Looking Back Puroresu WWW Review Archive (December 2015-July 2017)

The Review Stands Alone: Dick Togo vs. Rui Hiugaji (Michinoku Pro, December 16, 2010)

In the midst of the Kowloon/Michinoku Seki-gun feud, greatness transpires.

Dick Togo vs. Rui HiugajiVery Good

This match is a tale of three parts. The early stages see Togo meticulously work over Hiugaji’s arm before things quickly spill to the outside, where things take a turn for the worst.

As if the crowd needs any more reason to get behind Togo, Hiugaji lands a nasty elbow strike that busts his opponent open. There’s an air of remorselessness as he drives his elbow into Togo’s skull. Hiugaji’s offense here is the textbook example of not being pretty, but being effective, as he continues to work over Togo’s wound by stepping on his forehead. Despite being in control for the majority of the contest, Hiugaji decides at some point that he no longer cares about winning; arrogance sets in and he wants to make a statement. He purposefully lets Togo out at two and goes for his finishing blow, to no avail. Ever the opportunists, Hiugaji’s Kowloon stablemates do everything in their power to interfere, but Togo isn’t having any of it. The action to this point was good, but this is where Togo’s babyface fire really came into play and the match kicked into another gear.

The story they told was that of Togo overcoming Kowloon’s chicanery. Whether selling a beatdown, taking a low-blow from Hiugaji or dealing with outside interference from Rasse, Togo’s expressions were so convincing that you couldn’t help but root for him. Every bit of the fans’ energy fueled Togo to power through a series of intense near-falls. Frustration sets in and Hiugaji ultimately finds himself unable to escape a cross face from Togo.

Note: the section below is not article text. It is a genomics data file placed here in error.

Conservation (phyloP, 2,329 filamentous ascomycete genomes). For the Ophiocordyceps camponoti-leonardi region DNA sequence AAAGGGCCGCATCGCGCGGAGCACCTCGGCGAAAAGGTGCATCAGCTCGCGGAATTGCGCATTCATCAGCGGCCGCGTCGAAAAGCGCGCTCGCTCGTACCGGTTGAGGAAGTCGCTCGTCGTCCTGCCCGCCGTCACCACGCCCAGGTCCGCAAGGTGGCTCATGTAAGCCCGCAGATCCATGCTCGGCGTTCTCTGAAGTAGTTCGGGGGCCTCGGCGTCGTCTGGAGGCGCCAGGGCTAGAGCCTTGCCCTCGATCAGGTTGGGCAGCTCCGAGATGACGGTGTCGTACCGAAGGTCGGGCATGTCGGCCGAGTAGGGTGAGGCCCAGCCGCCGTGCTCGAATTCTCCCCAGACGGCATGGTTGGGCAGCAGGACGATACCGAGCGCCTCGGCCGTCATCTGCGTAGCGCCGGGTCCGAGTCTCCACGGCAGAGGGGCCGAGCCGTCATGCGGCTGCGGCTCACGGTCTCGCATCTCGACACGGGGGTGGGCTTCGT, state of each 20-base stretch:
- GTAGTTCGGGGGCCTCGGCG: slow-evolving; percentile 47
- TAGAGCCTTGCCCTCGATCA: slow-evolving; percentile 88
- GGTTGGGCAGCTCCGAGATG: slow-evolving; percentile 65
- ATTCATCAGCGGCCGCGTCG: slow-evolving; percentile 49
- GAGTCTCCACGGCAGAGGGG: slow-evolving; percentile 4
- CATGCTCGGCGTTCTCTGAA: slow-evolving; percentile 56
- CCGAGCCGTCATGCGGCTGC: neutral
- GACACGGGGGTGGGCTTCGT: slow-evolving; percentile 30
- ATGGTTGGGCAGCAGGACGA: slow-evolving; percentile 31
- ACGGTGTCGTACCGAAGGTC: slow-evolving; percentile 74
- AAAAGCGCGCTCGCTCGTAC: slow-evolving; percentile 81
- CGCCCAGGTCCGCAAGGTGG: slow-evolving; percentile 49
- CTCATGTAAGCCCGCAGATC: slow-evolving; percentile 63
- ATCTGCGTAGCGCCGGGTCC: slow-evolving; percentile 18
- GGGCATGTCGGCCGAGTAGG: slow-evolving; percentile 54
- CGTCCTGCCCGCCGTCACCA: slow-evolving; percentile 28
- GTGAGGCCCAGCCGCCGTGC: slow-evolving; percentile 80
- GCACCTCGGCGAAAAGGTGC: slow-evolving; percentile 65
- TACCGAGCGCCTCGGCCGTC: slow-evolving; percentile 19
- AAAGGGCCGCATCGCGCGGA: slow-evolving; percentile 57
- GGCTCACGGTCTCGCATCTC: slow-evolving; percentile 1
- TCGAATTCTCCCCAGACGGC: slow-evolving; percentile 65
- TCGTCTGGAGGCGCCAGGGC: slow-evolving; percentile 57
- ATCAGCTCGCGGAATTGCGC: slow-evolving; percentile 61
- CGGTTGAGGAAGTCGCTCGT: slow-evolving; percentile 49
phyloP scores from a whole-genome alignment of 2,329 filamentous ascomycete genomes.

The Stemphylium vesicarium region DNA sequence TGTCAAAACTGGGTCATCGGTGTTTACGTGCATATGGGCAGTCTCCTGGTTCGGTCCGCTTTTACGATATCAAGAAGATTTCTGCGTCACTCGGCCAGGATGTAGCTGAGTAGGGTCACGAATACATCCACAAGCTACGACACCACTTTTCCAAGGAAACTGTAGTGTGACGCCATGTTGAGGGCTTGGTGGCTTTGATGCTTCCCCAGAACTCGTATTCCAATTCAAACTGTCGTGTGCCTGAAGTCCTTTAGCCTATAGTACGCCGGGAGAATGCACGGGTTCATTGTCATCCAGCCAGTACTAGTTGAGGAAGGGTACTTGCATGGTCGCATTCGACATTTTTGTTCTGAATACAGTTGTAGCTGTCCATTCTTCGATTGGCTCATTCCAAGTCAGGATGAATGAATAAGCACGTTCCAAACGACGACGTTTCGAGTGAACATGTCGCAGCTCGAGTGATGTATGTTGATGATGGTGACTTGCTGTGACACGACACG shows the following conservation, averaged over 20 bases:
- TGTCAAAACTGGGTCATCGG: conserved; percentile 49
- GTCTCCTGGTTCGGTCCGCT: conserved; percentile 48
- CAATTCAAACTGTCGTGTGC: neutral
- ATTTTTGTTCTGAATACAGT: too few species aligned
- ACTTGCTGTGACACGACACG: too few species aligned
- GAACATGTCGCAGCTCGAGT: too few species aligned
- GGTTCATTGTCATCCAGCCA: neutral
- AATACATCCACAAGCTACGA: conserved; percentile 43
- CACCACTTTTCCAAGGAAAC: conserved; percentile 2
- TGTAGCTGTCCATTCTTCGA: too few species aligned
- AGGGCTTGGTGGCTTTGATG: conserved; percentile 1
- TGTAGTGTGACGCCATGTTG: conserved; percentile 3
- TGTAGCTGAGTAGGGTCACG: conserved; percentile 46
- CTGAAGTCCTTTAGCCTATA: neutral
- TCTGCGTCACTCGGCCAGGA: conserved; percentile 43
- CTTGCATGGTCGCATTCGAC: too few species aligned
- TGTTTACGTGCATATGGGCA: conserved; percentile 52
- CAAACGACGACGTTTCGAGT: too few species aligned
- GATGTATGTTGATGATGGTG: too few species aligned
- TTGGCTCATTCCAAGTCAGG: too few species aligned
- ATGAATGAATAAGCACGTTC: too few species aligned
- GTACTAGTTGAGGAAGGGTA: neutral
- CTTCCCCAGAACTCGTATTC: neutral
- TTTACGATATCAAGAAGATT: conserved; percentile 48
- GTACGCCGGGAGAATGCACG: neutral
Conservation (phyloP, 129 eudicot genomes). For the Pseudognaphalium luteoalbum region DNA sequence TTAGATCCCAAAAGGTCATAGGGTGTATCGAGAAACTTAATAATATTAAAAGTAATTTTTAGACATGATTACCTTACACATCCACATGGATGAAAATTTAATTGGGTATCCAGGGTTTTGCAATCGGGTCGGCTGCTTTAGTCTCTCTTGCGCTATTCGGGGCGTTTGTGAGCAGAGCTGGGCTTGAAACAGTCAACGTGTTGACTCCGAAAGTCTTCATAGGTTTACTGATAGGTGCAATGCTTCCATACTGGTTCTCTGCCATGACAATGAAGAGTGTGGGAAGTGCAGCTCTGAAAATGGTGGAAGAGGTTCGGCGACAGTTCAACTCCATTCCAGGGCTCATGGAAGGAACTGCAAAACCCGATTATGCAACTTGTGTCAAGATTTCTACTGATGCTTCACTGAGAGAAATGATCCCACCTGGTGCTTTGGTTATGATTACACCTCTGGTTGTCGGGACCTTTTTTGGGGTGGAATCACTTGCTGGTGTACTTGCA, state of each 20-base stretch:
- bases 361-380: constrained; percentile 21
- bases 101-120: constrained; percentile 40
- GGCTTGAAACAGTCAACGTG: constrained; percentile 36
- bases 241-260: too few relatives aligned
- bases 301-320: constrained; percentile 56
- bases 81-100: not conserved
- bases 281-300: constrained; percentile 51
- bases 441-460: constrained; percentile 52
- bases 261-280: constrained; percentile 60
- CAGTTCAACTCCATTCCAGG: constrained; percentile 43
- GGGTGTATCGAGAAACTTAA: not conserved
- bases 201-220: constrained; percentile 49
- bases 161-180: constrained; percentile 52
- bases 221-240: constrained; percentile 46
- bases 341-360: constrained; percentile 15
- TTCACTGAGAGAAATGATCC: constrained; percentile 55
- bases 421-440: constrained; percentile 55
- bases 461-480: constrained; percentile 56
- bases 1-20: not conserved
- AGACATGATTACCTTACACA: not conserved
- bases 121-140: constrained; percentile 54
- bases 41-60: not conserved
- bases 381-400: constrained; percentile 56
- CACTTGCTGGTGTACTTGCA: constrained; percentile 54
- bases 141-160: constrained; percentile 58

Though the story they told was simple and effective, Togo and Hiugaji really made the most of this match. The thing about Togo is that, whether he’s working on top or as the underdog, you know you’re always going to get the same amount of effort from him, and that shined through here. I don’t want to overlook Hiugaji either, as his work on top in this match is probably the best of his career. He came across as a careless bully who didn’t care what the fans thought of him or the rest of Kowloon. I really wasn’t sure what to expect from this, as I’ve never been overly impressed by Hiugaji, but this match is certainly worth your time.


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